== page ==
“This is a story for all of the girls growing up in small towns, and all of the adults with the privilege of mentoring them,” Morgan, from Oklahoma, said. In her high-school class of 30, “you’re sent a lot of messages about what a scientist can be, and told that it definitely can’t be you.” As she grew, adults told her “no boys would want to date a girl who was smarter than them.” A boyfriend even asked her to lie about her grades around his friends. But despite being told she could never be a scientist, she is now a bonafide scientist. “You can’t do it on your own,” she says. But she didn’t have to, because in her junior year, a male teacher took her under his wing and introduced her to other women who were successful scientists who became “and still are my support system.” That male teacher made the connections to female scientists that enabled Morgan to persevere.
“I was a part of a very large high school,” Courtney told us, about her school in Tennessee, “that was predominantly white.” She “belonged to a tight knit group of POC [people of color] students who had an interest in biology,” and she had a teacher who invited the students to explore their passion. “Being surrounded by a community of like-minded students with a passionate teacher from junior to senior year enabled me to pursue fish biology and botany as a focus in my college courses.”
Marissa, growing up in Utah, had a tough middle-school math teacher, and she struggled in his class, afraid to ask for help. But during a parent-teacher conference, the teacher praised her effort, and made clear that all he asked for is to put in the effort. My teacher was an immigrant who had come to America to learn English and get an education. He never failed to remind students of the importance of working hard and continuing to try. He knew that we all had what it takes to continue down a path in STEM, as long as we were willing to put in the work.”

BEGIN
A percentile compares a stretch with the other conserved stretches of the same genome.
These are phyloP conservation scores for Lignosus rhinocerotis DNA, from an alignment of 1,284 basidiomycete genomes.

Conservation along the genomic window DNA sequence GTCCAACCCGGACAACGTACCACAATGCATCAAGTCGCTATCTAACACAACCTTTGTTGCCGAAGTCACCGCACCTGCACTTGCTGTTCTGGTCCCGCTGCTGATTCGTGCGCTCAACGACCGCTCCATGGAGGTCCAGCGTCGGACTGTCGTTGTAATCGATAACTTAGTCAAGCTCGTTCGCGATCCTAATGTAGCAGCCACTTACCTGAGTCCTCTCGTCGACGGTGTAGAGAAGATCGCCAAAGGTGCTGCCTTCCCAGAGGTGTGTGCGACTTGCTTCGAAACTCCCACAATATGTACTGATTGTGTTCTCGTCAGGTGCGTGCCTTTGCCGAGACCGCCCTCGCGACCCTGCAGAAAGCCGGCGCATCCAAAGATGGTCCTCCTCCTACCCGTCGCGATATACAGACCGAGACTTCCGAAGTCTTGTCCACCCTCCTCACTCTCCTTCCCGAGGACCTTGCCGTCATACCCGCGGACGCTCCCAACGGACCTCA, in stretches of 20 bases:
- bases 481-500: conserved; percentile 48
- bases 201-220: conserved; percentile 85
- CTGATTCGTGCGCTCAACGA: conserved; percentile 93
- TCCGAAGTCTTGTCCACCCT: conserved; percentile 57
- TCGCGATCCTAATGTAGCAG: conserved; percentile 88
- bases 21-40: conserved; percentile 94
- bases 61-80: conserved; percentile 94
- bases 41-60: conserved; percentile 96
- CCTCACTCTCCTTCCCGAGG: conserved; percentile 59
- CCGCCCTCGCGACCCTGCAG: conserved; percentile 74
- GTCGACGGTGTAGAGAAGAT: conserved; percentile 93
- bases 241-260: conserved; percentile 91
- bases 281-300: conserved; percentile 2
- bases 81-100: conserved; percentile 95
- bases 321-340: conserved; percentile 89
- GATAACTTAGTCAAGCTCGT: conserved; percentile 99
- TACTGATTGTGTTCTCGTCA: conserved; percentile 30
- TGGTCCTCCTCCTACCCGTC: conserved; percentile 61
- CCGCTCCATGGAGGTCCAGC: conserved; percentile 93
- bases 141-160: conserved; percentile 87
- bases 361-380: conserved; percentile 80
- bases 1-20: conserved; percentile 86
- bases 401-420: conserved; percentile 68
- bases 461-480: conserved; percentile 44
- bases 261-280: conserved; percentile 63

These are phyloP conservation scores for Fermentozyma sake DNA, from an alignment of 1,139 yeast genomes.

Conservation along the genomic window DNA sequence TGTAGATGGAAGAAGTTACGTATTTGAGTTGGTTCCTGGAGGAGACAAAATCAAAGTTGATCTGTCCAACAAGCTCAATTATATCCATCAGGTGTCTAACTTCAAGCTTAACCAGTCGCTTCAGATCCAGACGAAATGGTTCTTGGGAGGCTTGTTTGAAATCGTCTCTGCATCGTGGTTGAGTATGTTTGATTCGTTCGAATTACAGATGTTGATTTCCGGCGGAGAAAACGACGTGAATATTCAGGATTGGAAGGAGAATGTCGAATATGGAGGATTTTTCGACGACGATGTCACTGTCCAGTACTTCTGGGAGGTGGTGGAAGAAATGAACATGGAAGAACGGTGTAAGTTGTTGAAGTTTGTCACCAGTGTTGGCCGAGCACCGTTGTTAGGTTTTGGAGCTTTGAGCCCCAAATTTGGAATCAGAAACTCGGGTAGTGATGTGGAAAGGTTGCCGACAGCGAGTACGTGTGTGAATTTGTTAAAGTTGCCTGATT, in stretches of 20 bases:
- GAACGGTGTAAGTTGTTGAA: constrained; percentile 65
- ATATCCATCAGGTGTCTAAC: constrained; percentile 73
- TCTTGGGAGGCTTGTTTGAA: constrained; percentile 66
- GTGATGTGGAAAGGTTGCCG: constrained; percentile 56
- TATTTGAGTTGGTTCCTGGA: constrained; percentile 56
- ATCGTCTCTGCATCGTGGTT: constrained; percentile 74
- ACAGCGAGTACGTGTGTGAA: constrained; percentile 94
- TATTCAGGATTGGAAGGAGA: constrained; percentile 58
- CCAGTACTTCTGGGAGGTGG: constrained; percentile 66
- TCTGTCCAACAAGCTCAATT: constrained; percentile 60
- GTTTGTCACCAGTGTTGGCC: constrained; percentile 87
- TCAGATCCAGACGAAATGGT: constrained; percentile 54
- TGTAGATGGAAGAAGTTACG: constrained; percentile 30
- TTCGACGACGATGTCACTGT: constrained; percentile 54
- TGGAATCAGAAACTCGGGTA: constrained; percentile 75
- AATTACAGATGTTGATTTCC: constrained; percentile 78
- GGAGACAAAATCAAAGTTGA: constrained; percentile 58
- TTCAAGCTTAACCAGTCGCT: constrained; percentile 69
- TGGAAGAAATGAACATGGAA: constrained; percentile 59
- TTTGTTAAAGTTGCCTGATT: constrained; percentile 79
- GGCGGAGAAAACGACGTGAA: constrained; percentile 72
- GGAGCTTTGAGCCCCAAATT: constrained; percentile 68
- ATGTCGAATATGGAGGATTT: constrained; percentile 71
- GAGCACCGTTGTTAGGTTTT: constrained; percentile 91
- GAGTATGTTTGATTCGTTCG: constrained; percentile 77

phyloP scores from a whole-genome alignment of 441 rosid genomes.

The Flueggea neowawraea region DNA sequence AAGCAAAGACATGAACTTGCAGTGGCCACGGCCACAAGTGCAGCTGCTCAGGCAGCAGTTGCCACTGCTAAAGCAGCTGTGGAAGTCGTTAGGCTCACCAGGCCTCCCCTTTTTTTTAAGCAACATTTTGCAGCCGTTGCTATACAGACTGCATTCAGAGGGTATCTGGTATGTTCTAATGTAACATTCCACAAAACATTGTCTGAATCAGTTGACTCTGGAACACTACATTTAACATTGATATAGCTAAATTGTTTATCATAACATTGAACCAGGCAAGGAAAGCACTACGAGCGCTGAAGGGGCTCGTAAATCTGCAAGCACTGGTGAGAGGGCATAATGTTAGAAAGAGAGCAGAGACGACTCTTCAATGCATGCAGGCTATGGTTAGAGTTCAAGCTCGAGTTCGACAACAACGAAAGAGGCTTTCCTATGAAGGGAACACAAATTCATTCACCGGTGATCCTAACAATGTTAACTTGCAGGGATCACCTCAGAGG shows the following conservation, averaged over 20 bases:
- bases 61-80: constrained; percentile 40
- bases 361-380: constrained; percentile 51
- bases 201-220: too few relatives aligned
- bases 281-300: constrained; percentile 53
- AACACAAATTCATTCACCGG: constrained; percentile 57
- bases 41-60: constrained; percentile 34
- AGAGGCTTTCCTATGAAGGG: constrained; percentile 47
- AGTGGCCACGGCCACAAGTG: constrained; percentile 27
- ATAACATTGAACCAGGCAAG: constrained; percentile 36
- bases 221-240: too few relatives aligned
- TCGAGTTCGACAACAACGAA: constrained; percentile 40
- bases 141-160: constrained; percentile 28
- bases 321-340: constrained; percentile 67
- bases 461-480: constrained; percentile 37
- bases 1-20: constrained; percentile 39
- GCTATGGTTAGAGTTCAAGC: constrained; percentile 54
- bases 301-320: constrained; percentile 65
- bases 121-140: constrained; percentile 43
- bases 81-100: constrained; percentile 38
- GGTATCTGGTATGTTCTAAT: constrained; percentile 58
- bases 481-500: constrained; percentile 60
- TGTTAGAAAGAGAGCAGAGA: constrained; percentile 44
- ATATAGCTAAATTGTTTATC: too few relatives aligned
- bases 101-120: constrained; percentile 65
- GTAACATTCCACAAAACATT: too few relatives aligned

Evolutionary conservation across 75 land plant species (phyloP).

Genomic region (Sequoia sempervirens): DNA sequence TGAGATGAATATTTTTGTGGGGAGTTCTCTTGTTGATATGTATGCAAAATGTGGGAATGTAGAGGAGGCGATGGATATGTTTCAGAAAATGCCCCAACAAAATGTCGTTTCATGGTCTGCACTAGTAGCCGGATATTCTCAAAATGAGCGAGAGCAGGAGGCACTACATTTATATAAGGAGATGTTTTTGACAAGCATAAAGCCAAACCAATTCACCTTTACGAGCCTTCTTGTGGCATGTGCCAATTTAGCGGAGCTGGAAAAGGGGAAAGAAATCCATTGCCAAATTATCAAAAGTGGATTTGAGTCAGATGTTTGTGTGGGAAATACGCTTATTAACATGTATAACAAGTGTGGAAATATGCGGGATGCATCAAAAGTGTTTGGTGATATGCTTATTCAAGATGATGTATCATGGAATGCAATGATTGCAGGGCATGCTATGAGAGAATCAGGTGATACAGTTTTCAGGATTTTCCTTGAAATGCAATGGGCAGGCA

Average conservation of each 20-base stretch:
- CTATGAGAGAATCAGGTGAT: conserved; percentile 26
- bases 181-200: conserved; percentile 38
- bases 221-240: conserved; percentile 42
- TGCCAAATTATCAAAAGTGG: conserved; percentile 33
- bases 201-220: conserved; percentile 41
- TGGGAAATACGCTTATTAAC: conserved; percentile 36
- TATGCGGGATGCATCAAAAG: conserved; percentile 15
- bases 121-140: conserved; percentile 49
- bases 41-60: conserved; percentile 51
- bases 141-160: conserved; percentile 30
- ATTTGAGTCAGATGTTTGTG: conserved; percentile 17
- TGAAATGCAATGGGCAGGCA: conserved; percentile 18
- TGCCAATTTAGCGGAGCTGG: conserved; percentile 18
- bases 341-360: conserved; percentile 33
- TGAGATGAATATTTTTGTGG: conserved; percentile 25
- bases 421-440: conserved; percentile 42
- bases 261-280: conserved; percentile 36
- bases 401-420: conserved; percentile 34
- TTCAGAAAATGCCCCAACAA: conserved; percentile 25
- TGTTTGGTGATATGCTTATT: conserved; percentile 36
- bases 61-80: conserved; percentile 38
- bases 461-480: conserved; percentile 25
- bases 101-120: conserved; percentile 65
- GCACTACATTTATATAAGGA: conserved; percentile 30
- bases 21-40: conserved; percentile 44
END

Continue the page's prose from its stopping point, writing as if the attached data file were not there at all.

When we trace stories of success, especially for students of color and young women so often excluded from STEM, we make our way back to teachers who believed, like Marissa’s, that their students had what it takes, that their passions were worth exploring, that they can become who they want to be. We can set students up for success in STEM and in life, giving them the skills, opportunity, and agency to do amazing things with STEM for themselves, our country, and our planet. These young people have made clear that fostering a sense of belonging in STEM classrooms is the necessary foundation for their STEM success — and that if we can do it for Morgan, Courtney, and Marissa, we can do it for all of our students.
We know that our young people are capable. We know that they want to learn and contribute to solving our most pressing challenges. We also know that underneath all of that — what must come first and will enable everything else — is a sense that they belong. It is the necessary ingredient that makes everything else possible.